When a hiring manager probes you on your biggest weaknesses, their primary goal is to determine your self-awareness and integrity. Always be sure to have something prepared as not mentioning a weakness seems dishonest. Similarly, it is not a good idea to list multiple weaknesses—this is likewise a red flag for the interviewer. Try to be concise and proactive about your weaknesses. Mention them and state how you imagine improving upon them and describe what measures you are currently taking to work on them. This shows your dedication to developing and growing as a professional.
What can you bring to our business?
Although hiring managers will want to learn more about your background as a person, they are more focused on what you can do for them. As part of your wider research of the company, it is a good idea to look at the possible challenges within their industry and how you can add value to their future plans.The key is to use your qualifications and skills to connect the dots and explain how your expertise can have a positive commercial impact.
What are your salary expectations?
If you are applying for a job where the salary is not displayed, you will need to be prepared for the hiring manager to ask about your salary expectations. Take some time to research the industry average for comparable vacancies. Sites like PayScale can give you a reliable barometer. Some people struggle to talk about salaries, but it is important that you do not undersell your skills and experience. If you are unsure which amount is appropriate, you can offer a range.
Why do you want this job?
This question can make or break an interview. It is important to avoid a generic response that could be applied to many other vacancies. As part of your pre-interview research, try to highlight some aspects of the business that interest you. You could also discuss the company’s growth and how you would like to contribute to that growth. Having a good reason why you want the job shows hiring managers that you are serious about the vacancy.
How do you account for gaps in your work history?
If you have one or more gaps in your work history, do not be surprised if hiring managers ask about them. You should be transparent and honest about these gaps. If you simply took a long time to find the right role, say so. Have you been unemployed for a period of time due to an inability to find a suitable role? Ideally, you speak about the benefits of this time, such as certificates you earned or skills you gained. If you were unemployed for health reasons, you do not have to justify yourself in more detail than you feel comfortable with.
Tell us about the toughest decision you have made in a previous role?
This question is an opportunity for managers to understand how you deal with difficult decisions in the workplace. Be prepared with concrete and detailed examples of how you have overcome adversity using analytical or reasoning-based decision making. Being able to make tough decisions is a skill. You also need to be able to deal with the interpersonal ramifications of making such choices.
How do you organize your workload?
If you are applying for a vacancy that requires you to take care of multiple tasks at once, hiring managers need reassurances that you can stay organized and on top of your work. You will need to articulate how you exercise judgment in your work priorities. Examples of how you have achieved this in previous roles are encouraged. Discuss any organizational tools or techniques that you have used in the past. Hiring managers may also ask how you would deal with receiving last-minute requests for work or an unforeseen shift in project priorities.
How did you hear about the vacancy?
This can appear to be a basic question, but it is another chance to demonstrate your desire to secure the role. Talk about how you discovered the company and explain what caught your eye about the business. If you were informed of the vacancy by an acquaintance in the industry, explain what intrigued you most about the job description. This is all useful information that prospective employers use when deciding between multiple promising candidates.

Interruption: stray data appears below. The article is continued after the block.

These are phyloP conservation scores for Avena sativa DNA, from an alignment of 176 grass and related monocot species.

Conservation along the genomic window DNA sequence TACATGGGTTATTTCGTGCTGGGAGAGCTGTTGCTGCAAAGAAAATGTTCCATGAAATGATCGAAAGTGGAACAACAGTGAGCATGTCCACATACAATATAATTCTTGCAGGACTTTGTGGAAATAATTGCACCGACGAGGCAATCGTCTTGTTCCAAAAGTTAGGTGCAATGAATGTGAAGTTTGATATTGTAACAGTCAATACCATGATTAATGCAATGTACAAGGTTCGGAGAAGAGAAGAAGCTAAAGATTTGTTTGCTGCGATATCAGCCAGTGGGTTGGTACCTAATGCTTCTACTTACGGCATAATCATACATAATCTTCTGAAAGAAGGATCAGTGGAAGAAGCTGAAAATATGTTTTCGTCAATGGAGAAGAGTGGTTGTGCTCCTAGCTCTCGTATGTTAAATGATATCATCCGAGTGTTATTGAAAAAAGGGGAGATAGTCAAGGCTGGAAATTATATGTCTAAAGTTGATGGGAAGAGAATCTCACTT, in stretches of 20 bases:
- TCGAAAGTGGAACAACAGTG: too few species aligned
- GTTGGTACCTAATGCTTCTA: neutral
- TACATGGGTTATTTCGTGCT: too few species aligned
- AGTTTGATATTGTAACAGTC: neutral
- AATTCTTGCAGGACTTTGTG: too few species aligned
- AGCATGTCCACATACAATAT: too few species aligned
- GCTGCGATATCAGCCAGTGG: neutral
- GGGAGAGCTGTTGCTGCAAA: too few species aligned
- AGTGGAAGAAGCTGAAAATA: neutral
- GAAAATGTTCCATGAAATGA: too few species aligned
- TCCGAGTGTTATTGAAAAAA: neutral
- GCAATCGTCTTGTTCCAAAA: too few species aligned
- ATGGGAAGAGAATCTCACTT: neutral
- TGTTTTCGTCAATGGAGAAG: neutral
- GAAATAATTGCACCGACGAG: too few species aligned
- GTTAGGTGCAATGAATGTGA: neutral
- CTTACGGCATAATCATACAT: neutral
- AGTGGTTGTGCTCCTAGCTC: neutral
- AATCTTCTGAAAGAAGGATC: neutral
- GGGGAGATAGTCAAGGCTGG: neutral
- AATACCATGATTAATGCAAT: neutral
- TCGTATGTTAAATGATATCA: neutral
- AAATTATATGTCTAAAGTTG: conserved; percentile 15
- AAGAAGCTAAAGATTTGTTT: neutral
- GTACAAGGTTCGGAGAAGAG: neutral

Do you have any questions for us?
Job interviews are not just an opportunity for prospective employers to question you. Asking your own questions helps you decide whether the position is the right fit for you. It is possible to be attracted by the job description and then change your mind after the interview. You can ask the hiring manager about their own experience as an employee in the company as well. Questions like what they like most about working in the company or about upcoming developments or plans for growth will give you specific feedback about what it is like to work in the organization. These kind of questions also help demonstrate your long-term interest in the business.
Follow-up interviews: closing the deal
It is increasingly common to be invited back for a second, third or even fourth interview. Typically, the more advanced the position you are interviewing for, the more likely it is that there will be multiple interviews. Businesses want to ensure that they make the right decision when it comes to making senior appointments. Senior professionals are more likely to be managers and act as the face of the organization, so employers need to ensure that these hires are the best possible fit.
The structure of second and third interviews
The primary difference between the first interview and any following interviews is that you are likely to meet different people in the business – potentially even the business owners in later stages.
This is where preparation is critical as business owners are likely to ask more complicated questions than hiring managers. You will need to think more carefully about how you align your responses to the commercial objectives of the business. It is equally important for you to pose questions of the leadership team to understand how performance in senior roles is measured.
At later job interviews, it is also possible that you will be asked to conduct a presentation to the interview panel, outlining your expertise and what you can bring to your prospective employer. If you want your presentation to stand out from the rest, be sure to keep your discussion engaging. If using PowerPoint, simple slides and engaging analysis are key to developing your story.
Tying it all together
The importance of personal appearance cannot be overlooked at later interviews. Avoid wearing the same outfit twice and dress appropriately for the occasion. Your continued preparation and depth of knowledge of the company will be tested in these later stages and cannot be overlooked.
Even at the later interview stages, every interview is a two-way discussion. It is your chance to get information about the company just as the company is learning about you. With the proper preparation, you help yourself stay calm and focused, launching you into the next chapter of your career.